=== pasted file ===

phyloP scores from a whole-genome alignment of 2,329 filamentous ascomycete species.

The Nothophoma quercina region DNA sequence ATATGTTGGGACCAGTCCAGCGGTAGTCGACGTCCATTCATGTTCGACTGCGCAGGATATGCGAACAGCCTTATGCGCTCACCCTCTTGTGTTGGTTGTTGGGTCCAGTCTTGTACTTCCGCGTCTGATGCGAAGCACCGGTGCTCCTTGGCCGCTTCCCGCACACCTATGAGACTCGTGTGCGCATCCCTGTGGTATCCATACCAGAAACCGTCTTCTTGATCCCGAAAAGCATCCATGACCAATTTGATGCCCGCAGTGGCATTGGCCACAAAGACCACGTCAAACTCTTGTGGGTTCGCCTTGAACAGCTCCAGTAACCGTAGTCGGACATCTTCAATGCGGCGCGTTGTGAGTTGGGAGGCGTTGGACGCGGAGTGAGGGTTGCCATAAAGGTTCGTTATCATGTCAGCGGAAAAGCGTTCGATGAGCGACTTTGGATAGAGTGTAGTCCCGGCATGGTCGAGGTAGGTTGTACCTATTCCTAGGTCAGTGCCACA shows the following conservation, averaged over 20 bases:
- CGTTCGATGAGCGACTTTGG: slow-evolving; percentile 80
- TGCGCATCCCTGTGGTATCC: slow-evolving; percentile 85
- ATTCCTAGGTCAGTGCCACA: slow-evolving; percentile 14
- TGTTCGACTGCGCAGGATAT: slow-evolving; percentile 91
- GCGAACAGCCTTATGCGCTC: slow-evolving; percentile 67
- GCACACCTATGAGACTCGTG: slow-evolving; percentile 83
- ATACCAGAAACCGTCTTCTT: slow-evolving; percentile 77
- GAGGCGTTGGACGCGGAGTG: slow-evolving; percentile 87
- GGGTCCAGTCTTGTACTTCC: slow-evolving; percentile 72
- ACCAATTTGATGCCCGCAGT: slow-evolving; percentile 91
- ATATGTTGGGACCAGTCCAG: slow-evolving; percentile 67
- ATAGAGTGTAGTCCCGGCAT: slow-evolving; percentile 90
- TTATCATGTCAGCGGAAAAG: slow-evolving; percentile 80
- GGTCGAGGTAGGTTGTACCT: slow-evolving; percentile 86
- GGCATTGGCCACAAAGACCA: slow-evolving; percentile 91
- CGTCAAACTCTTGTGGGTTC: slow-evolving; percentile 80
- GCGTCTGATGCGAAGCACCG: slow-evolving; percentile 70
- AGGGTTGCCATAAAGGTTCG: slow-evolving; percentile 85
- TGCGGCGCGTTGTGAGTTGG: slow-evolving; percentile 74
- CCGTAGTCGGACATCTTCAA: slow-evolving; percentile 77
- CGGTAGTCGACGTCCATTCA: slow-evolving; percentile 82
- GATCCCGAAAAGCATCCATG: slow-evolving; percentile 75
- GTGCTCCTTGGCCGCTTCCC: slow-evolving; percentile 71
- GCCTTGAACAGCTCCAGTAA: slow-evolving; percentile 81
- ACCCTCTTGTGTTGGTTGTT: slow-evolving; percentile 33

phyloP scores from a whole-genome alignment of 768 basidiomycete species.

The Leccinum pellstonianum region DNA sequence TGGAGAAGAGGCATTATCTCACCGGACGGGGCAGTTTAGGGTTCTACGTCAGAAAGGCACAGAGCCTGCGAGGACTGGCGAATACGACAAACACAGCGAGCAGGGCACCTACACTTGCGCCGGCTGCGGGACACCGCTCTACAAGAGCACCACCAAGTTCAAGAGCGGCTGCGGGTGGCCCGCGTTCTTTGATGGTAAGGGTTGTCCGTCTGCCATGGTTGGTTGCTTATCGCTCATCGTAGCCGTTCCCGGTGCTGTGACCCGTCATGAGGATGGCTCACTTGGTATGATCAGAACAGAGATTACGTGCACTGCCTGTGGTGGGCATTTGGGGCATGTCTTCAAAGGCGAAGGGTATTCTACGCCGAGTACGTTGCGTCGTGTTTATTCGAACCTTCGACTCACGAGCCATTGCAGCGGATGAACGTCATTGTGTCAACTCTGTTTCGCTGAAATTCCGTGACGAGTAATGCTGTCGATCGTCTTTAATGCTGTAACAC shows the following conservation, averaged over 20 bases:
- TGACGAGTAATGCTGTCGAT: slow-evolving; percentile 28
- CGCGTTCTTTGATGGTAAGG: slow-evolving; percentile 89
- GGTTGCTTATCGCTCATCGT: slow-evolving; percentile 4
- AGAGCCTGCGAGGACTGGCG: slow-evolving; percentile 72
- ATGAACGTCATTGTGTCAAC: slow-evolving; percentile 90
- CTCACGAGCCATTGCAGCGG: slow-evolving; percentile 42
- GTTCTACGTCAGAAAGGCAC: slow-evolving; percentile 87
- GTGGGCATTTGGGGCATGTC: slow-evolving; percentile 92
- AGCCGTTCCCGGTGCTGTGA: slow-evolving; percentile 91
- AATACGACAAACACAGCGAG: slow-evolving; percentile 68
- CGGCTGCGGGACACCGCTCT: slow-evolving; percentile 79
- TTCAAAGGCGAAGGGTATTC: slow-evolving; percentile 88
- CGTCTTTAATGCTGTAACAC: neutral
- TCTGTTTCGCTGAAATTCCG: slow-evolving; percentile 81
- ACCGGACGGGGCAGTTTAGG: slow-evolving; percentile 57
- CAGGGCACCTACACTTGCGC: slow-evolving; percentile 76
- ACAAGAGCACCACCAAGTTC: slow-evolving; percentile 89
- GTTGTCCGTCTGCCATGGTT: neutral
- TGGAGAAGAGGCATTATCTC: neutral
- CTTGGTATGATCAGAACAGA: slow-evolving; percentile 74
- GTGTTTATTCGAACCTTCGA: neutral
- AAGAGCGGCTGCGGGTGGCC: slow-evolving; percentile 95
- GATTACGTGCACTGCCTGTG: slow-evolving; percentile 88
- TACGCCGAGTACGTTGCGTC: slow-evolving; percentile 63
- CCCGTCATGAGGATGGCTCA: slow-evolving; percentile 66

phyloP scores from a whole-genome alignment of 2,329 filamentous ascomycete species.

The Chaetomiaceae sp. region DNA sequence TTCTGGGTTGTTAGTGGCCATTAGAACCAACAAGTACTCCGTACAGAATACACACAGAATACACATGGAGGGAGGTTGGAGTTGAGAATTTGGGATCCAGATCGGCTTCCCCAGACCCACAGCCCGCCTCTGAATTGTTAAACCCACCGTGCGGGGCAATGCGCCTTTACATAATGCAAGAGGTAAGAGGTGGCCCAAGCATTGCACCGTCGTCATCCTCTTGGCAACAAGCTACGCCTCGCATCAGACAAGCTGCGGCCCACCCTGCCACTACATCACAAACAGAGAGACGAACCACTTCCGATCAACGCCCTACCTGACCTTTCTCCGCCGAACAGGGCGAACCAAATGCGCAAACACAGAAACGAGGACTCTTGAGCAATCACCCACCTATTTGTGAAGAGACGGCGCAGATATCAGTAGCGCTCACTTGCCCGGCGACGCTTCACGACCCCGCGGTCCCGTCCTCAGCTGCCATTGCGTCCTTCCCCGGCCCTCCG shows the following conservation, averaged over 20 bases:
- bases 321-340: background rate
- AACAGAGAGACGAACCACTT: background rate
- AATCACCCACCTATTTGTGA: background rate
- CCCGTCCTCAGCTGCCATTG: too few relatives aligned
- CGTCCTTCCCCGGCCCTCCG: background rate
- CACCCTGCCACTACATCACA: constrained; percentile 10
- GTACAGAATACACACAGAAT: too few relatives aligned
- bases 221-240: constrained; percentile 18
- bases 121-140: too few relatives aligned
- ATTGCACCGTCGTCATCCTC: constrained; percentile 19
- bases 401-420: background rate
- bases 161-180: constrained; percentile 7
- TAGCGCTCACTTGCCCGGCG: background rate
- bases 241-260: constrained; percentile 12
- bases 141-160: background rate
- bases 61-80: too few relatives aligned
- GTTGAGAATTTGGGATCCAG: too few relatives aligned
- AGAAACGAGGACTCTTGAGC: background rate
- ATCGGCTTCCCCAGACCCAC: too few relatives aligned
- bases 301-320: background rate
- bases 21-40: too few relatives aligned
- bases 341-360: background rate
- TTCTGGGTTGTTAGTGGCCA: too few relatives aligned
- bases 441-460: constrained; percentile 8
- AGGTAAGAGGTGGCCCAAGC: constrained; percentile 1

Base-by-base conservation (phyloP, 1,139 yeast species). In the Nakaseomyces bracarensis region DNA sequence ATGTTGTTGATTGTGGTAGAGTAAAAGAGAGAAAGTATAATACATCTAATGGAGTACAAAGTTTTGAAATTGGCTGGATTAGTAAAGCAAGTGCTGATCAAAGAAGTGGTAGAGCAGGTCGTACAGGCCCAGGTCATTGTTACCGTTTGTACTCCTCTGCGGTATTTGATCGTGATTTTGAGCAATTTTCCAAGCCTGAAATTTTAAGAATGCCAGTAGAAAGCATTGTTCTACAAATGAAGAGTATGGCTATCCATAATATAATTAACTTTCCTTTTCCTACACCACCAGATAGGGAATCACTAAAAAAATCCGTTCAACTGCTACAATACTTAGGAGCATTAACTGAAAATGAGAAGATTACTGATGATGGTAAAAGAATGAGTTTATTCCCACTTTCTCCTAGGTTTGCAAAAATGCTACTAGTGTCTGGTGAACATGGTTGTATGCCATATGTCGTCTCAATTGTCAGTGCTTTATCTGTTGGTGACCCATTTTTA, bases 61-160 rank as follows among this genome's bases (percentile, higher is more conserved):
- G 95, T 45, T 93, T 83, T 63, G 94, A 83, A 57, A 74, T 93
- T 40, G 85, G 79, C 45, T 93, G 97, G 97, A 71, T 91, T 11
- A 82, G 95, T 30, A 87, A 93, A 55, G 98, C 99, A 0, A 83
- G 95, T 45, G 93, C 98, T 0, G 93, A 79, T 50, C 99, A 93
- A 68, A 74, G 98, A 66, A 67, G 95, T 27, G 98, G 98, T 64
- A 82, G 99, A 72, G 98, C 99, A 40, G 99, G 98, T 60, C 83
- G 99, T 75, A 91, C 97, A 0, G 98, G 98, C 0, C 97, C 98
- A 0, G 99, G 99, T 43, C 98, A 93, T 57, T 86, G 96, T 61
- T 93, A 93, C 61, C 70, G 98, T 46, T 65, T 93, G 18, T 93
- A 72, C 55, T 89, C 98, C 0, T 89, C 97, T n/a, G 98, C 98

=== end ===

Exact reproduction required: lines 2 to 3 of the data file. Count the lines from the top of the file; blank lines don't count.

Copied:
The Nothophoma quercina region DNA sequence ATATGTTGGGACCAGTCCAGCGGTAGTCGACGTCCATTCATGTTCGACTGCGCAGGATATGCGAACAGCCTTATGCGCTCACCCTCTTGTGTTGGTTGTTGGGTCCAGTCTTGTACTTCCGCGTCTGATGCGAAGCACCGGTGCTCCTTGGCCGCTTCCCGCACACCTATGAGACTCGTGTGCGCATCCCTGTGGTATCCATACCAGAAACCGTCTTCTTGATCCCGAAAAGCATCCATGACCAATTTGATGCCCGCAGTGGCATTGGCCACAAAGACCACGTCAAACTCTTGTGGGTTCGCCTTGAACAGCTCCAGTAACCGTAGTCGGACATCTTCAATGCGGCGCGTTGTGAGTTGGGAGGCGTTGGACGCGGAGTGAGGGTTGCCATAAAGGTTCGTTATCATGTCAGCGGAAAAGCGTTCGATGAGCGACTTTGGATAGAGTGTAGTCCCGGCATGGTCGAGGTAGGTTGTACCTATTCCTAGGTCAGTGCCACA shows the following conservation, averaged over 20 bases:
- CGTTCGATGAGCGACTTTGG: slow-evolving; percentile 80